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Breakfast with an Investment Legend

By Dr. Steve Sjuggerud
Thursday, January 25, 2007

This morning, I had breakfast with Peter Churchouse. It was the first time we talked, and I'll share with you what we talked about.

But first, who is Peter Churchouse? He's a bit of an investment legend to me. And in meeting him today, I can tell you, he's still got it.

Peter didn't know it, but I learned about making money in China, Asia, and emerging-market real estate from him back in the early 1990s, when emerging markets were first becoming a real investment class.

Back when I was 23, not knowing much but trying to keep a global mutual fund running, Peter Churchouse was my secret weapon in Asia... Whenever the boss would call, I'd cobble together what Churchouse said with some news and whatever else I'd read and give an answer. 

I used to read Churchouse's stuff every week in the Morgan Stanley "Investment Strategy" paperbacks (it was in the days before e-mail). I'd read Barton Biggs first. And then Hong Kong-based Peter Churchouse.

As Churchouse walked my way this week at a real estate conference here in Japan, he glanced my way and said "Steve Sjuggerud? Really? I wondered when I was going to end up meeting you somewhere in the world. I'm a subscriber!"

I was flattered. 

Churchouse, it turns out, is a very interesting guy. He was born and raised in New Zealand. Then he headed to South Africa to live and work. (He's a surfer like me, and he went there in the early 1970s specifically to be able to surf Jeffrey's Bay every weekend for 18 months. These days, he races his sailboat more than he surfs.)

We covered a lot of ground. Peter's talked about buying Hong Kong-listed property companies as a way to play the China real estate boom. At the same time, he mentioned that he agreed with me about emerging markets being due for a correction and he had lightened his load last month. He also talked about China "buying up" Africa so it can secure its commodity needs for the future.Eventually, he ended up in Hong Kong as Morgan Stanley's Asia man for a long time. He left Morgan Stanley to start an Asian real estate stock hedge fund. Those investors are in good hands.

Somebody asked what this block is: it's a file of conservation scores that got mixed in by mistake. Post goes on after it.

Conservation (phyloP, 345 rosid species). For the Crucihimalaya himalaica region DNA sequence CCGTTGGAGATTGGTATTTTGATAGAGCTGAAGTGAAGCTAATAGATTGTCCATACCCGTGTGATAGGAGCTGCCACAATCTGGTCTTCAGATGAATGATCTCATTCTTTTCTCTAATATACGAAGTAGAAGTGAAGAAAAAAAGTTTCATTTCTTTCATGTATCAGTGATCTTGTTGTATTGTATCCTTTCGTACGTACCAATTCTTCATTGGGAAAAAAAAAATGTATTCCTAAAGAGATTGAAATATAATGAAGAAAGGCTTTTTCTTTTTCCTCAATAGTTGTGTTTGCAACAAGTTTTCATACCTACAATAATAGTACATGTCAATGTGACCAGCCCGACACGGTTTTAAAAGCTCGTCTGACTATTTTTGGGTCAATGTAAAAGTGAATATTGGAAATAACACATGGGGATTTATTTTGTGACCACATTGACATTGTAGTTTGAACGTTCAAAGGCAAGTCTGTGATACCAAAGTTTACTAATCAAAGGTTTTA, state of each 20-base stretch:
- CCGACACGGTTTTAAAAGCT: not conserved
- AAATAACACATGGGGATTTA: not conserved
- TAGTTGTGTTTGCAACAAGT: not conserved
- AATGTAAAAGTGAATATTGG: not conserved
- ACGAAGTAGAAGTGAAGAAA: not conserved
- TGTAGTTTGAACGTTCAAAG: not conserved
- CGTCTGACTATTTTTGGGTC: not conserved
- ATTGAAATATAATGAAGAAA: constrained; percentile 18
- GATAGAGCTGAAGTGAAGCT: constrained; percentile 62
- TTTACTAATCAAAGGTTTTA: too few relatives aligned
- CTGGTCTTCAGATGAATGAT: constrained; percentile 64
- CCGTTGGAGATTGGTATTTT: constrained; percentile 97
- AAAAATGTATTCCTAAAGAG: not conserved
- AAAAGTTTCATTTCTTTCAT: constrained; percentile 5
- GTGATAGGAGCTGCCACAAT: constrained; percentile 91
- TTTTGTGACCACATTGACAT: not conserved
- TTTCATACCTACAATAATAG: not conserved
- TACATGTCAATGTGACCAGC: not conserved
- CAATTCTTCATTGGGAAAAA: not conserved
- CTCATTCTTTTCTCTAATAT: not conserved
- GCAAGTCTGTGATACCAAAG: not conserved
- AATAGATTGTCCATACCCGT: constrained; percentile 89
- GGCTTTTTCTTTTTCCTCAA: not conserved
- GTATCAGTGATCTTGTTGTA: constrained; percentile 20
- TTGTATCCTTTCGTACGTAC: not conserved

Peter shared one story about a recent trip to Thailand... He was in Phuket, Thailand, for a sailing race and visited some companies before he raced. They basically met his criteria for buying – low valuations and high growth rates. But he figured there was no urgency, and he'd get to it after the race.

Boy, did he get lucky. The Thai government surprised the markets and issued a ridiculous announcement to try to weaken its currency. Thai stocks got crushed.

Peter hadn't put the "buy" order in yet – and saved himself the loss of serious money.

We also talked about Japanese real estate. We agreed that a mountain of money is just about to flood into this market. The amount of money is so large, we'll see deals done that simply don't seem to make any sense.

I believe that Japanese real estate is a speculative bubble that is just about to start getting blown up. Peter and I were trying to pinpoint just where you can make the most money safely here. 

We agreed that the "value" stocks seem to be the smaller stocks without strong "Old Japan" connections. I'll be meeting with these companies in the next few days.

Peter Churchouse was an impressive guy – and I already had high expectations for him. I look forward to spending more time with him in the future.

If you're an institutional investor or an accredited individual investor and want to invest in Asian real estate (including Japan and China) you can reach him at [email protected]. You'll be glad you did.

We definitely have more DailyWealth to come from Japan... I hope you don't mind...

Good investing,


Market Notes


It's taken seven years, but telecom stocks are finally leading the market again.

Driven by the awesome demand for high bandwidth capabilities, like music and video downloads, the telecom sector is treating shareholders to big returns right now. As billions of people join the developed world, they'll want to use cell phones, send text messages, and watch Internet videos.

What's more, most of the providers of telecom services are cheap and offer high dividend yields. American telecom Verizon yields 4.3%. Aussie telecom Telstra yields 6.2%. Telecom New Zealand yields 5.2%. And as you can see from today's chart, investors are piling in, and the stocks are steadily moving higher.

If there is a stronger, more well-defined uptrend taking place in the market right now, we have not seen it.

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